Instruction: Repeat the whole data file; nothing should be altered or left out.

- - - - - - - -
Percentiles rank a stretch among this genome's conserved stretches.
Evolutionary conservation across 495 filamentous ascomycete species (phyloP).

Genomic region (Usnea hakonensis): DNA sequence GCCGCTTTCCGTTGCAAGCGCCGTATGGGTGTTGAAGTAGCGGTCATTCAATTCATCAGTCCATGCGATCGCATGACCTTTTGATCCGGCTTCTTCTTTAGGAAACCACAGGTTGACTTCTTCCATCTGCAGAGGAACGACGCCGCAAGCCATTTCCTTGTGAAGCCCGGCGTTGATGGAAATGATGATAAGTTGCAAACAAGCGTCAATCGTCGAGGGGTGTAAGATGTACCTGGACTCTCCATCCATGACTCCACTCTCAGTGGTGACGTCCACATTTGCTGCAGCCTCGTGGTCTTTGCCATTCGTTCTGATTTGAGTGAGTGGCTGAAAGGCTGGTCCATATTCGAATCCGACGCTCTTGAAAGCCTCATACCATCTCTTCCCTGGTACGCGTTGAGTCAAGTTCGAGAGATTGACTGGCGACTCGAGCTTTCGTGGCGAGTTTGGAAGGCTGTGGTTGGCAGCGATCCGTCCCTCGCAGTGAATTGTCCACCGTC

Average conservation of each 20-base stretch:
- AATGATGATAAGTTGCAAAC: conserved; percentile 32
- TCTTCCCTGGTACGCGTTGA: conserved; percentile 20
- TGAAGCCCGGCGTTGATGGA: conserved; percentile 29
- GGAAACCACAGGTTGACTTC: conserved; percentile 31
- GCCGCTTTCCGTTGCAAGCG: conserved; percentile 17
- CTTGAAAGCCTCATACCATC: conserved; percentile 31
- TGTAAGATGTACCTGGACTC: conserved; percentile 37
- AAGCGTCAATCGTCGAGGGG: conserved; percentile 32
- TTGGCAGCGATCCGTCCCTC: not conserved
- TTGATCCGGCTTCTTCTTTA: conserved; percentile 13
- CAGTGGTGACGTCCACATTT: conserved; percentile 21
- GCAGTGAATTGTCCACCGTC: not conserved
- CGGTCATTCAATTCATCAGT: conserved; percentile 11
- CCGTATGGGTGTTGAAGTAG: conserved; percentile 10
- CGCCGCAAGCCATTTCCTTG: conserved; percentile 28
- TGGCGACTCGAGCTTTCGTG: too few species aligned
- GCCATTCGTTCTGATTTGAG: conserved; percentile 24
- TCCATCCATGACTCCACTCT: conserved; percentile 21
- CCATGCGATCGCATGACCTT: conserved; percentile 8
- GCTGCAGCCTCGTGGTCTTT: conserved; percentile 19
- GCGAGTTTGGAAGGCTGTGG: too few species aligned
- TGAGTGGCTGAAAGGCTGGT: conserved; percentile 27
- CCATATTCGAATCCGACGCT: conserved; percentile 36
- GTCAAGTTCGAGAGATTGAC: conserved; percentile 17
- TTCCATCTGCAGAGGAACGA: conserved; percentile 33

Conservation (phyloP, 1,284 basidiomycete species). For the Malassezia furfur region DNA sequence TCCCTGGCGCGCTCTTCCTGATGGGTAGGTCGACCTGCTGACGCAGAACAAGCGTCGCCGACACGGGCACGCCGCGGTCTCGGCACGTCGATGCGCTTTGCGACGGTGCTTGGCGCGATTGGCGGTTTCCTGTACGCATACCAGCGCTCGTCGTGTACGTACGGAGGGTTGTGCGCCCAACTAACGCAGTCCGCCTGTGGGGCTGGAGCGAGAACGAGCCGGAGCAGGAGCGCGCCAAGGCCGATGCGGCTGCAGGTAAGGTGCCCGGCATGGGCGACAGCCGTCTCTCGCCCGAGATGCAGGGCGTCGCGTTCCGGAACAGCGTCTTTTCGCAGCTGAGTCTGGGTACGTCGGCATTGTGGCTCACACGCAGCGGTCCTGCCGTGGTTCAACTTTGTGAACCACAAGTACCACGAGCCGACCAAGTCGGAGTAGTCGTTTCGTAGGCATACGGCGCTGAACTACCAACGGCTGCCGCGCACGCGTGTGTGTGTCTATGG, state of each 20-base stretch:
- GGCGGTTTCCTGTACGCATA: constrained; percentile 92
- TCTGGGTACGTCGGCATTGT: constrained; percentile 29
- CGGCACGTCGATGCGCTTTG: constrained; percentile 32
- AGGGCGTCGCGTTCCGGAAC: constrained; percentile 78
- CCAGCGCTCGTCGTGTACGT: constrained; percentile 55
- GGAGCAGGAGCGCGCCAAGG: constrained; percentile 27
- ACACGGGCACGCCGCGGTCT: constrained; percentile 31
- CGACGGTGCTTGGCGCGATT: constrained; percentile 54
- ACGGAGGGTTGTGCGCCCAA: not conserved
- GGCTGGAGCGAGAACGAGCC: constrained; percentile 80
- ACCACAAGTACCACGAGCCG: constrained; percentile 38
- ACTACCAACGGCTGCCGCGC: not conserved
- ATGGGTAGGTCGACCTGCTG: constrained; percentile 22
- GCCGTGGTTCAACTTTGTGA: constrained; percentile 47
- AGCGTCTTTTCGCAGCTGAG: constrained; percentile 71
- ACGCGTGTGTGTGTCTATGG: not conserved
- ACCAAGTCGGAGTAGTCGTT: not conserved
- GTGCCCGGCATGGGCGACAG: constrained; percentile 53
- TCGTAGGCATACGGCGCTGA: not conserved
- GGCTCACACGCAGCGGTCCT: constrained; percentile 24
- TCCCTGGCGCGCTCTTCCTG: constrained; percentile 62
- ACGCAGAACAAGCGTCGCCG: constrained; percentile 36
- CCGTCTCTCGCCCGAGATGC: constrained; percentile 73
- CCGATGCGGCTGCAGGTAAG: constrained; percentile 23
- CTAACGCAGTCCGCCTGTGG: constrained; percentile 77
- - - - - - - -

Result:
Percentiles rank a stretch among this genome's conserved stretches.
Evolutionary conservation across 495 filamentous ascomycete species (phyloP).

Genomic region (Usnea hakonensis): DNA sequence GCCGCTTTCCGTTGCAAGCGCCGTATGGGTGTTGAAGTAGCGGTCATTCAATTCATCAGTCCATGCGATCGCATGACCTTTTGATCCGGCTTCTTCTTTAGGAAACCACAGGTTGACTTCTTCCATCTGCAGAGGAACGACGCCGCAAGCCATTTCCTTGTGAAGCCCGGCGTTGATGGAAATGATGATAAGTTGCAAACAAGCGTCAATCGTCGAGGGGTGTAAGATGTACCTGGACTCTCCATCCATGACTCCACTCTCAGTGGTGACGTCCACATTTGCTGCAGCCTCGTGGTCTTTGCCATTCGTTCTGATTTGAGTGAGTGGCTGAAAGGCTGGTCCATATTCGAATCCGACGCTCTTGAAAGCCTCATACCATCTCTTCCCTGGTACGCGTTGAGTCAAGTTCGAGAGATTGACTGGCGACTCGAGCTTTCGTGGCGAGTTTGGAAGGCTGTGGTTGGCAGCGATCCGTCCCTCGCAGTGAATTGTCCACCGTC

Average conservation of each 20-base stretch:
- AATGATGATAAGTTGCAAAC: conserved; percentile 32
- TCTTCCCTGGTACGCGTTGA: conserved; percentile 20
- TGAAGCCCGGCGTTGATGGA: conserved; percentile 29
- GGAAACCACAGGTTGACTTC: conserved; percentile 31
- GCCGCTTTCCGTTGCAAGCG: conserved; percentile 17
- CTTGAAAGCCTCATACCATC: conserved; percentile 31
- TGTAAGATGTACCTGGACTC: conserved; percentile 37
- AAGCGTCAATCGTCGAGGGG: conserved; percentile 32
- TTGGCAGCGATCCGTCCCTC: not conserved
- TTGATCCGGCTTCTTCTTTA: conserved; percentile 13
- CAGTGGTGACGTCCACATTT: conserved; percentile 21
- GCAGTGAATTGTCCACCGTC: not conserved
- CGGTCATTCAATTCATCAGT: conserved; percentile 11
- CCGTATGGGTGTTGAAGTAG: conserved; percentile 10
- CGCCGCAAGCCATTTCCTTG: conserved; percentile 28
- TGGCGACTCGAGCTTTCGTG: too few species aligned
- GCCATTCGTTCTGATTTGAG: conserved; percentile 24
- TCCATCCATGACTCCACTCT: conserved; percentile 21
- CCATGCGATCGCATGACCTT: conserved; percentile 8
- GCTGCAGCCTCGTGGTCTTT: conserved; percentile 19
- GCGAGTTTGGAAGGCTGTGG: too few species aligned
- TGAGTGGCTGAAAGGCTGGT: conserved; percentile 27
- CCATATTCGAATCCGACGCT: conserved; percentile 36
- GTCAAGTTCGAGAGATTGAC: conserved; percentile 17
- TTCCATCTGCAGAGGAACGA: conserved; percentile 33

Conservation (phyloP, 1,284 basidiomycete species). For the Malassezia furfur region DNA sequence TCCCTGGCGCGCTCTTCCTGATGGGTAGGTCGACCTGCTGACGCAGAACAAGCGTCGCCGACACGGGCACGCCGCGGTCTCGGCACGTCGATGCGCTTTGCGACGGTGCTTGGCGCGATTGGCGGTTTCCTGTACGCATACCAGCGCTCGTCGTGTACGTACGGAGGGTTGTGCGCCCAACTAACGCAGTCCGCCTGTGGGGCTGGAGCGAGAACGAGCCGGAGCAGGAGCGCGCCAAGGCCGATGCGGCTGCAGGTAAGGTGCCCGGCATGGGCGACAGCCGTCTCTCGCCCGAGATGCAGGGCGTCGCGTTCCGGAACAGCGTCTTTTCGCAGCTGAGTCTGGGTACGTCGGCATTGTGGCTCACACGCAGCGGTCCTGCCGTGGTTCAACTTTGTGAACCACAAGTACCACGAGCCGACCAAGTCGGAGTAGTCGTTTCGTAGGCATACGGCGCTGAACTACCAACGGCTGCCGCGCACGCGTGTGTGTGTCTATGG, state of each 20-base stretch:
- GGCGGTTTCCTGTACGCATA: constrained; percentile 92
- TCTGGGTACGTCGGCATTGT: constrained; percentile 29
- CGGCACGTCGATGCGCTTTG: constrained; percentile 32
- AGGGCGTCGCGTTCCGGAAC: constrained; percentile 78
- CCAGCGCTCGTCGTGTACGT: constrained; percentile 55
- GGAGCAGGAGCGCGCCAAGG: constrained; percentile 27
- ACACGGGCACGCCGCGGTCT: constrained; percentile 31
- CGACGGTGCTTGGCGCGATT: constrained; percentile 54
- ACGGAGGGTTGTGCGCCCAA: not conserved
- GGCTGGAGCGAGAACGAGCC: constrained; percentile 80
- ACCACAAGTACCACGAGCCG: constrained; percentile 38
- ACTACCAACGGCTGCCGCGC: not conserved
- ATGGGTAGGTCGACCTGCTG: constrained; percentile 22
- GCCGTGGTTCAACTTTGTGA: constrained; percentile 47
- AGCGTCTTTTCGCAGCTGAG: constrained; percentile 71
- ACGCGTGTGTGTGTCTATGG: not conserved
- ACCAAGTCGGAGTAGTCGTT: not conserved
- GTGCCCGGCATGGGCGACAG: constrained; percentile 53
- TCGTAGGCATACGGCGCTGA: not conserved
- GGCTCACACGCAGCGGTCCT: constrained; percentile 24
- TCCCTGGCGCGCTCTTCCTG: constrained; percentile 62
- ACGCAGAACAAGCGTCGCCG: constrained; percentile 36
- CCGTCTCTCGCCCGAGATGC: constrained; percentile 73
- CCGATGCGGCTGCAGGTAAG: constrained; percentile 23
- CTAACGCAGTCCGCCTGTGG: constrained; percentile 77